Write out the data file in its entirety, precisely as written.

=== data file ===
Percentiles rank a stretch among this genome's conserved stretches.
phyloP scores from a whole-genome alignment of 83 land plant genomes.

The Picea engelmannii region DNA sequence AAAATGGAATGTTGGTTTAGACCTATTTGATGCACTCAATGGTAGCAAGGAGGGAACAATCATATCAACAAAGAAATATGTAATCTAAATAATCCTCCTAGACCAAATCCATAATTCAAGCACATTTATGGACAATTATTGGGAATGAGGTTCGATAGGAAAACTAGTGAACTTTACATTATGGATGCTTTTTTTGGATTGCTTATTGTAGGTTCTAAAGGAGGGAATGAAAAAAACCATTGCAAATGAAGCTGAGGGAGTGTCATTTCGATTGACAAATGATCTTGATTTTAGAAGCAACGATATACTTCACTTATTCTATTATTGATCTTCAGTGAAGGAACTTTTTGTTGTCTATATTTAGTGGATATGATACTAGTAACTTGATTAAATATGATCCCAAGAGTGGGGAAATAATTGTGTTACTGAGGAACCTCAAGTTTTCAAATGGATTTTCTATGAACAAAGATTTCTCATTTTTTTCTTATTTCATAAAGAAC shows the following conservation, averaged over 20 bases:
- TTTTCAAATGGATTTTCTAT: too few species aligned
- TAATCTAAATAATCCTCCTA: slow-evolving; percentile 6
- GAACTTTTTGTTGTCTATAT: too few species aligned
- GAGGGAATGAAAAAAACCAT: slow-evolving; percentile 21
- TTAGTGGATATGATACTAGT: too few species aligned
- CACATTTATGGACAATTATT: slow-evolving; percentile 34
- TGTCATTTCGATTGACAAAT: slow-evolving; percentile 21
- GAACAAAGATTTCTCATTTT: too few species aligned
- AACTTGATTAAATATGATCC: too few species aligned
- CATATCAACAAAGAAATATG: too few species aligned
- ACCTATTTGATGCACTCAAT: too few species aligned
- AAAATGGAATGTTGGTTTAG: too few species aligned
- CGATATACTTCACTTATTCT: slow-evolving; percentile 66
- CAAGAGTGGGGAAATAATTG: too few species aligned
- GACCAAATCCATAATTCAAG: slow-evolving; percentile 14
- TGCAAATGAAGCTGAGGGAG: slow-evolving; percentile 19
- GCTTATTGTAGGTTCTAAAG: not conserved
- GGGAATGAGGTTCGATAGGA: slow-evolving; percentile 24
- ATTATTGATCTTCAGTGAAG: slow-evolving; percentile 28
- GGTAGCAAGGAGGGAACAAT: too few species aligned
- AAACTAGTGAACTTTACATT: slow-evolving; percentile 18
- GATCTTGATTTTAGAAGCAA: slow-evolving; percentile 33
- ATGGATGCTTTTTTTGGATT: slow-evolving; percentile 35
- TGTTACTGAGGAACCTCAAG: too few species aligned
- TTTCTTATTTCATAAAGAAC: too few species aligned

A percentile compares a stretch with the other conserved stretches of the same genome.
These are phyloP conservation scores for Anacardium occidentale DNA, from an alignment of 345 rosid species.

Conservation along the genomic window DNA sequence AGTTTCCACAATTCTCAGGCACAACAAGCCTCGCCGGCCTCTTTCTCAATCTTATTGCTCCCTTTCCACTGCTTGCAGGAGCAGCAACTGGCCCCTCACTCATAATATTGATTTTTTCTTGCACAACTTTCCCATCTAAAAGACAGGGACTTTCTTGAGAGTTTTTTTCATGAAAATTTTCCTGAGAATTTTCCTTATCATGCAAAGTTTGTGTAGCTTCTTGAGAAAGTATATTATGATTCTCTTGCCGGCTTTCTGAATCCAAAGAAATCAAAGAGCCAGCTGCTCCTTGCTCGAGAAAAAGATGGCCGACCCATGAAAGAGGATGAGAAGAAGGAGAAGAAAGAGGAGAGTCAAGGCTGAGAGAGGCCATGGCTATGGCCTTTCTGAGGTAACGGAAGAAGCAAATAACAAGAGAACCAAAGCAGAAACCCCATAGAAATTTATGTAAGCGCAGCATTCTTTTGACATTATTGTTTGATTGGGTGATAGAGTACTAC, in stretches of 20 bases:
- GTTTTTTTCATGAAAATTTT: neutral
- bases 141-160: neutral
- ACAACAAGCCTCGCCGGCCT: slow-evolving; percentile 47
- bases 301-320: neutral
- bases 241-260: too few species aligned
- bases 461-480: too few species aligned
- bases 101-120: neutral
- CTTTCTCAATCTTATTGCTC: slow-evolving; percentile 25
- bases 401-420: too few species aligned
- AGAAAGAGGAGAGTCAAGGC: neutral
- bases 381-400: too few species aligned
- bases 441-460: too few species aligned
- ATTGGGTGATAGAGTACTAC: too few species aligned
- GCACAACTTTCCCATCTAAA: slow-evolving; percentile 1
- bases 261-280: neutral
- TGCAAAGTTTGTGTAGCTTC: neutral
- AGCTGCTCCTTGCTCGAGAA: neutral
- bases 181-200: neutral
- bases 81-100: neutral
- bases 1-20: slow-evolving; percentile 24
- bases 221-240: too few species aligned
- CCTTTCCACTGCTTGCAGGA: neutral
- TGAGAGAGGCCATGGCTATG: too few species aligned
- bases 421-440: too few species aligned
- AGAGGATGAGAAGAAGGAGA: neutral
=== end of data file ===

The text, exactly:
Percentiles rank a stretch among this genome's conserved stretches.
phyloP scores from a whole-genome alignment of 83 land plant genomes.

The Picea engelmannii region DNA sequence AAAATGGAATGTTGGTTTAGACCTATTTGATGCACTCAATGGTAGCAAGGAGGGAACAATCATATCAACAAAGAAATATGTAATCTAAATAATCCTCCTAGACCAAATCCATAATTCAAGCACATTTATGGACAATTATTGGGAATGAGGTTCGATAGGAAAACTAGTGAACTTTACATTATGGATGCTTTTTTTGGATTGCTTATTGTAGGTTCTAAAGGAGGGAATGAAAAAAACCATTGCAAATGAAGCTGAGGGAGTGTCATTTCGATTGACAAATGATCTTGATTTTAGAAGCAACGATATACTTCACTTATTCTATTATTGATCTTCAGTGAAGGAACTTTTTGTTGTCTATATTTAGTGGATATGATACTAGTAACTTGATTAAATATGATCCCAAGAGTGGGGAAATAATTGTGTTACTGAGGAACCTCAAGTTTTCAAATGGATTTTCTATGAACAAAGATTTCTCATTTTTTTCTTATTTCATAAAGAAC shows the following conservation, averaged over 20 bases:
- TTTTCAAATGGATTTTCTAT: too few species aligned
- TAATCTAAATAATCCTCCTA: slow-evolving; percentile 6
- GAACTTTTTGTTGTCTATAT: too few species aligned
- GAGGGAATGAAAAAAACCAT: slow-evolving; percentile 21
- TTAGTGGATATGATACTAGT: too few species aligned
- CACATTTATGGACAATTATT: slow-evolving; percentile 34
- TGTCATTTCGATTGACAAAT: slow-evolving; percentile 21
- GAACAAAGATTTCTCATTTT: too few species aligned
- AACTTGATTAAATATGATCC: too few species aligned
- CATATCAACAAAGAAATATG: too few species aligned
- ACCTATTTGATGCACTCAAT: too few species aligned
- AAAATGGAATGTTGGTTTAG: too few species aligned
- CGATATACTTCACTTATTCT: slow-evolving; percentile 66
- CAAGAGTGGGGAAATAATTG: too few species aligned
- GACCAAATCCATAATTCAAG: slow-evolving; percentile 14
- TGCAAATGAAGCTGAGGGAG: slow-evolving; percentile 19
- GCTTATTGTAGGTTCTAAAG: not conserved
- GGGAATGAGGTTCGATAGGA: slow-evolving; percentile 24
- ATTATTGATCTTCAGTGAAG: slow-evolving; percentile 28
- GGTAGCAAGGAGGGAACAAT: too few species aligned
- AAACTAGTGAACTTTACATT: slow-evolving; percentile 18
- GATCTTGATTTTAGAAGCAA: slow-evolving; percentile 33
- ATGGATGCTTTTTTTGGATT: slow-evolving; percentile 35
- TGTTACTGAGGAACCTCAAG: too few species aligned
- TTTCTTATTTCATAAAGAAC: too few species aligned

A percentile compares a stretch with the other conserved stretches of the same genome.
These are phyloP conservation scores for Anacardium occidentale DNA, from an alignment of 345 rosid species.

Conservation along the genomic window DNA sequence AGTTTCCACAATTCTCAGGCACAACAAGCCTCGCCGGCCTCTTTCTCAATCTTATTGCTCCCTTTCCACTGCTTGCAGGAGCAGCAACTGGCCCCTCACTCATAATATTGATTTTTTCTTGCACAACTTTCCCATCTAAAAGACAGGGACTTTCTTGAGAGTTTTTTTCATGAAAATTTTCCTGAGAATTTTCCTTATCATGCAAAGTTTGTGTAGCTTCTTGAGAAAGTATATTATGATTCTCTTGCCGGCTTTCTGAATCCAAAGAAATCAAAGAGCCAGCTGCTCCTTGCTCGAGAAAAAGATGGCCGACCCATGAAAGAGGATGAGAAGAAGGAGAAGAAAGAGGAGAGTCAAGGCTGAGAGAGGCCATGGCTATGGCCTTTCTGAGGTAACGGAAGAAGCAAATAACAAGAGAACCAAAGCAGAAACCCCATAGAAATTTATGTAAGCGCAGCATTCTTTTGACATTATTGTTTGATTGGGTGATAGAGTACTAC, in stretches of 20 bases:
- GTTTTTTTCATGAAAATTTT: neutral
- bases 141-160: neutral
- ACAACAAGCCTCGCCGGCCT: slow-evolving; percentile 47
- bases 301-320: neutral
- bases 241-260: too few species aligned
- bases 461-480: too few species aligned
- bases 101-120: neutral
- CTTTCTCAATCTTATTGCTC: slow-evolving; percentile 25
- bases 401-420: too few species aligned
- AGAAAGAGGAGAGTCAAGGC: neutral
- bases 381-400: too few species aligned
- bases 441-460: too few species aligned
- ATTGGGTGATAGAGTACTAC: too few species aligned
- GCACAACTTTCCCATCTAAA: slow-evolving; percentile 1
- bases 261-280: neutral
- TGCAAAGTTTGTGTAGCTTC: neutral
- AGCTGCTCCTTGCTCGAGAA: neutral
- bases 181-200: neutral
- bases 81-100: neutral
- bases 1-20: slow-evolving; percentile 24
- bases 221-240: too few species aligned
- CCTTTCCACTGCTTGCAGGA: neutral
- TGAGAGAGGCCATGGCTATG: too few species aligned
- bases 421-440: too few species aligned
- AGAGGATGAGAAGAAGGAGA: neutral